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    Free Trade Pact with US Draws Opposition in South Korea

    South Korean activists cheer as they wave flags of the United States and South Korea to celebrate the free trade agreement, or FTA, with the United States during a rally near the U.S. Embassy in Seoul, South Korea, March 14, 2012.
    South Korean activists cheer as they wave flags of the United States and South Korea to celebrate the free trade agreement, or FTA, with the United States during a rally near the U.S. Embassy in Seoul, South Korea, March 14, 2012.

    A controversial trade pact between South Korea and the United States that becomes a reality Thursday has drawn skepticism from opposition politicians in South Korea who are not accepting it as a fait accompli.

    The deal, known as the Korea-U.S. Free Trade Agreement, at one stroke, eliminates tariffs on more than 7,000 South Korean products and nearly 62,000 American goods and services.

    Advocates here predict it will help expand South Korea's GDP by nearly six percent, in the next ten years.

    But the main opposition party is having none of it. It foresees the trade pact benefiting big corporations at the expense of smaller companies, workers and farmers.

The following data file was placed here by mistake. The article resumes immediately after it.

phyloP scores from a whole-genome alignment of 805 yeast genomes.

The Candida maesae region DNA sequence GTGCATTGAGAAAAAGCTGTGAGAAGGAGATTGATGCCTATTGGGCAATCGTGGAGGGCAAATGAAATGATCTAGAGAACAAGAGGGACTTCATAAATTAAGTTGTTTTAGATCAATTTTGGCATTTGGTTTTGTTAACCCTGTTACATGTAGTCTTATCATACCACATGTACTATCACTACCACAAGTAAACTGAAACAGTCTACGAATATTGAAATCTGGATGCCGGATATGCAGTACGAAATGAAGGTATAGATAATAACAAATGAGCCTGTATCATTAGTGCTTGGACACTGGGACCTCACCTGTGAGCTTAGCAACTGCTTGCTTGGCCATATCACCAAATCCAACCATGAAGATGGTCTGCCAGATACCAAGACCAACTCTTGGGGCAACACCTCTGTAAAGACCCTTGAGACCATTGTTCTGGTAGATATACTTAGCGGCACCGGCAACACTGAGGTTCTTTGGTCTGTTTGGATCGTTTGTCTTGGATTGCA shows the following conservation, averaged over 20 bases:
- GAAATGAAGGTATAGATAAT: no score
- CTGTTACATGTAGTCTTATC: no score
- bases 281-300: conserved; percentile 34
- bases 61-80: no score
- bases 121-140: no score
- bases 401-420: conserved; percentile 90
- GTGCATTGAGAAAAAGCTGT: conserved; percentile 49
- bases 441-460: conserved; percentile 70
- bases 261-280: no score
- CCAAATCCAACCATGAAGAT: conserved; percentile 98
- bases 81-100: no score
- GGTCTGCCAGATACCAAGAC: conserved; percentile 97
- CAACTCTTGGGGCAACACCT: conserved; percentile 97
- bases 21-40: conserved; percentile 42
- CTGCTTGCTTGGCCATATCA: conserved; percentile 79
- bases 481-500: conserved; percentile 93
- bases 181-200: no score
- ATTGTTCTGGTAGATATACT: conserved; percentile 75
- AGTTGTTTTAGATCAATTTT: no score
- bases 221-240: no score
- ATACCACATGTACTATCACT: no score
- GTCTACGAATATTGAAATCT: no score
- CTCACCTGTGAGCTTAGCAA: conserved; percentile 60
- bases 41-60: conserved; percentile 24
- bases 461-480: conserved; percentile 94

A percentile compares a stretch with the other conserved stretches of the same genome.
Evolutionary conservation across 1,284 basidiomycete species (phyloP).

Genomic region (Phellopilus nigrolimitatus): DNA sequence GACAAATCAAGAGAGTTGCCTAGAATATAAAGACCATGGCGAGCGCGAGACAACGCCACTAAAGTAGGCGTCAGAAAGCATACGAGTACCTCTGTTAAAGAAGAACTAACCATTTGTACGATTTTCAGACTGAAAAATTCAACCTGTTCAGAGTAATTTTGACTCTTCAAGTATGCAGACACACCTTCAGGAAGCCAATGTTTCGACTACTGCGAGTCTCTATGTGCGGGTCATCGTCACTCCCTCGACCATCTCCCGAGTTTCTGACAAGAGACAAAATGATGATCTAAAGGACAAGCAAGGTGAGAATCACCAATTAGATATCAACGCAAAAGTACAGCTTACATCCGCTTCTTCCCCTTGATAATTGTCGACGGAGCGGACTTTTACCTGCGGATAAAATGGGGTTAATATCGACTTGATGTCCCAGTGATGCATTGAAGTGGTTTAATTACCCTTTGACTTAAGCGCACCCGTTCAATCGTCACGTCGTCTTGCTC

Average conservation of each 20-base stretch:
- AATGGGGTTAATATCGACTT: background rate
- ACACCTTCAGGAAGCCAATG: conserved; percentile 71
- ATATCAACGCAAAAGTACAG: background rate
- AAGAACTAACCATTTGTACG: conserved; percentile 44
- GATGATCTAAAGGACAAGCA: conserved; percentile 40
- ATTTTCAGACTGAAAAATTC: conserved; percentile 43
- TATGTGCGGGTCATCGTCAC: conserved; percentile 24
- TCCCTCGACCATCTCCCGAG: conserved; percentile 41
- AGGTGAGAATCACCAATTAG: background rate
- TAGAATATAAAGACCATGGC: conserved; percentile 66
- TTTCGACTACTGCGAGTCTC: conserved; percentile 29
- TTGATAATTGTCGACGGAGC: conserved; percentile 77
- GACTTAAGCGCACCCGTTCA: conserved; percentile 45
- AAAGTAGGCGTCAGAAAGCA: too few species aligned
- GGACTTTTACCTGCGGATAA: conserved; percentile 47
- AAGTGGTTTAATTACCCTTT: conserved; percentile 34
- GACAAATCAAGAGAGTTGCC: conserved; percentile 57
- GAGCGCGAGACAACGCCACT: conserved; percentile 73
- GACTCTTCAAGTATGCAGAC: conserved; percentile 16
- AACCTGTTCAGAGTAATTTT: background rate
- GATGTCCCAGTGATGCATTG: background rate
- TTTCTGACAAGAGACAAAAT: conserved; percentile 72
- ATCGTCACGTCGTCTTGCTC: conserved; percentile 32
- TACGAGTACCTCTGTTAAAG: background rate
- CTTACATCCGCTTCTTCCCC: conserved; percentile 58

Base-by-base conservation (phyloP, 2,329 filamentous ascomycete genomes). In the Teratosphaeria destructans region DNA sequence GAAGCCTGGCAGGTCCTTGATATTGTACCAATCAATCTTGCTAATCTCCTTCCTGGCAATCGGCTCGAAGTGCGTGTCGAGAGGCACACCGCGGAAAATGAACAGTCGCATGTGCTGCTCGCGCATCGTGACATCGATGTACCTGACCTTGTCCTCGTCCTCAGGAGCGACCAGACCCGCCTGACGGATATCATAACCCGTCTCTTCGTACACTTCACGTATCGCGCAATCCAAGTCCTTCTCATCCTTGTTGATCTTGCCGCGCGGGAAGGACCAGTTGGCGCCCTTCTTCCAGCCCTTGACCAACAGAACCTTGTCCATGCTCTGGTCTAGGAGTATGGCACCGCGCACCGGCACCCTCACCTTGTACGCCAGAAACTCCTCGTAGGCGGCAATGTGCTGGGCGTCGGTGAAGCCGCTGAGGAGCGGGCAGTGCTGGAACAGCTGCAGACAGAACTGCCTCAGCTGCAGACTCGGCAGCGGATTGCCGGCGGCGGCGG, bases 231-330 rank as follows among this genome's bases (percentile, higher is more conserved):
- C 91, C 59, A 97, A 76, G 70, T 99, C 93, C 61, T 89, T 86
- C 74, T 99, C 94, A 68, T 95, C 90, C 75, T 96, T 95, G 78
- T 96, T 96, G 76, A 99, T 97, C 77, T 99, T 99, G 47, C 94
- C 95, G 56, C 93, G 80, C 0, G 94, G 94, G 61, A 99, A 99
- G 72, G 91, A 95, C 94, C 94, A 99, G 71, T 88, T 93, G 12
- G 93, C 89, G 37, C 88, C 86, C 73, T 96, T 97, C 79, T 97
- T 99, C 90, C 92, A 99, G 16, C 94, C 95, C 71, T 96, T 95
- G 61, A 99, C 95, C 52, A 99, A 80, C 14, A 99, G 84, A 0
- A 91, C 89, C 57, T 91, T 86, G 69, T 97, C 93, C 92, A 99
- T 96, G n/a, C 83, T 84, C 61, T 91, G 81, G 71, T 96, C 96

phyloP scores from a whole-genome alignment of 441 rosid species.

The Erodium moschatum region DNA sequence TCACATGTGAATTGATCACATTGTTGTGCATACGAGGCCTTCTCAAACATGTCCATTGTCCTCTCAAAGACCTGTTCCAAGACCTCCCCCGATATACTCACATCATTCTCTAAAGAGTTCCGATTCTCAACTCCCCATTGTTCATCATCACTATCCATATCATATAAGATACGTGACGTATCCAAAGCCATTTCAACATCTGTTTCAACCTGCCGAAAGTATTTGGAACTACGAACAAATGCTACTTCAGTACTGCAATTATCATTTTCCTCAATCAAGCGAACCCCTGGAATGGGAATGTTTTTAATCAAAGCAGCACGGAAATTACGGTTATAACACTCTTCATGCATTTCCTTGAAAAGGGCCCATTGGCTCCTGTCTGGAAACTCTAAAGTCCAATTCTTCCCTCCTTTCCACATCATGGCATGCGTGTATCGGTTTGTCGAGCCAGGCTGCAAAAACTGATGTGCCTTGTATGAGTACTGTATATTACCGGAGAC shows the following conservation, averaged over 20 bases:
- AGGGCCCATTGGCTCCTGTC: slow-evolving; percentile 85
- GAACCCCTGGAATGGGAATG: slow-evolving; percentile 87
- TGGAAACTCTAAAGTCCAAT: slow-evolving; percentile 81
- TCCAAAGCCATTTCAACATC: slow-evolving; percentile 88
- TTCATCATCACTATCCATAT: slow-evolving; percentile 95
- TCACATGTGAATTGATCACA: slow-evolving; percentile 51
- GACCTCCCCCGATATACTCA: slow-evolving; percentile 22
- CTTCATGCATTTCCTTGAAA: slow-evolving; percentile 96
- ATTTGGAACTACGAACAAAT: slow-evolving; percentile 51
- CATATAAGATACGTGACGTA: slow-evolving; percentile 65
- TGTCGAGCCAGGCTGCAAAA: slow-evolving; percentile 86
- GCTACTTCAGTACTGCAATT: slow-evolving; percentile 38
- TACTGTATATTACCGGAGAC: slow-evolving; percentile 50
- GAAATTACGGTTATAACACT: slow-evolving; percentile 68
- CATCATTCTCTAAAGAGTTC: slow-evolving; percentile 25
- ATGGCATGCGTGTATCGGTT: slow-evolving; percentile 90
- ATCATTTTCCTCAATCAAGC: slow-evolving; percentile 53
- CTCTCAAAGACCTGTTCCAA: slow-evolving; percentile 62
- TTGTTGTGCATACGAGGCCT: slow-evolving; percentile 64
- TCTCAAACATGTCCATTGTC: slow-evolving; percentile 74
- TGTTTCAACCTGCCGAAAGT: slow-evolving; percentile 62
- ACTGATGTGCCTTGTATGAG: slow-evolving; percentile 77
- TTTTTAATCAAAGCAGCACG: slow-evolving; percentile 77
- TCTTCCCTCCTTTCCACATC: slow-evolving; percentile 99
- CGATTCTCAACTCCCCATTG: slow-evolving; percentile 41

There is also widespread skepticism whether South Korean consumers will see prices decrease commensurate with the tariff cuts or whether those in the supply chain will just pocket extra profits.

    Former prime minister Han Myung-sook, who is the chairwoman of the Democratic United Party, insists the deal must be re-negotiated.

    Han says her party will push for fresh trade talks with Washington if it retakes power following this year's national assembly and presidential elections.

    But Han doesn't go as far as some members of her party, who say the agreement must be totally scrapped.

    Inha University professor of international trade, Hyun Jung-taik, calls the opposition's position unrealistic and illogical.

    Hyun notes that, in 2007, when the opposition controlled the government, it believed the deal with the United States was a good one. But two years ago, it changed its stance because of concessions granted to the United States in the automotive sector.

    Despite the debate about the agreement's ramifications, what is certain is that, from Thursday, South Korea becomes the only Asian country to have implemented such deals with both the European Union and the United States, the world's two
    largest markets.

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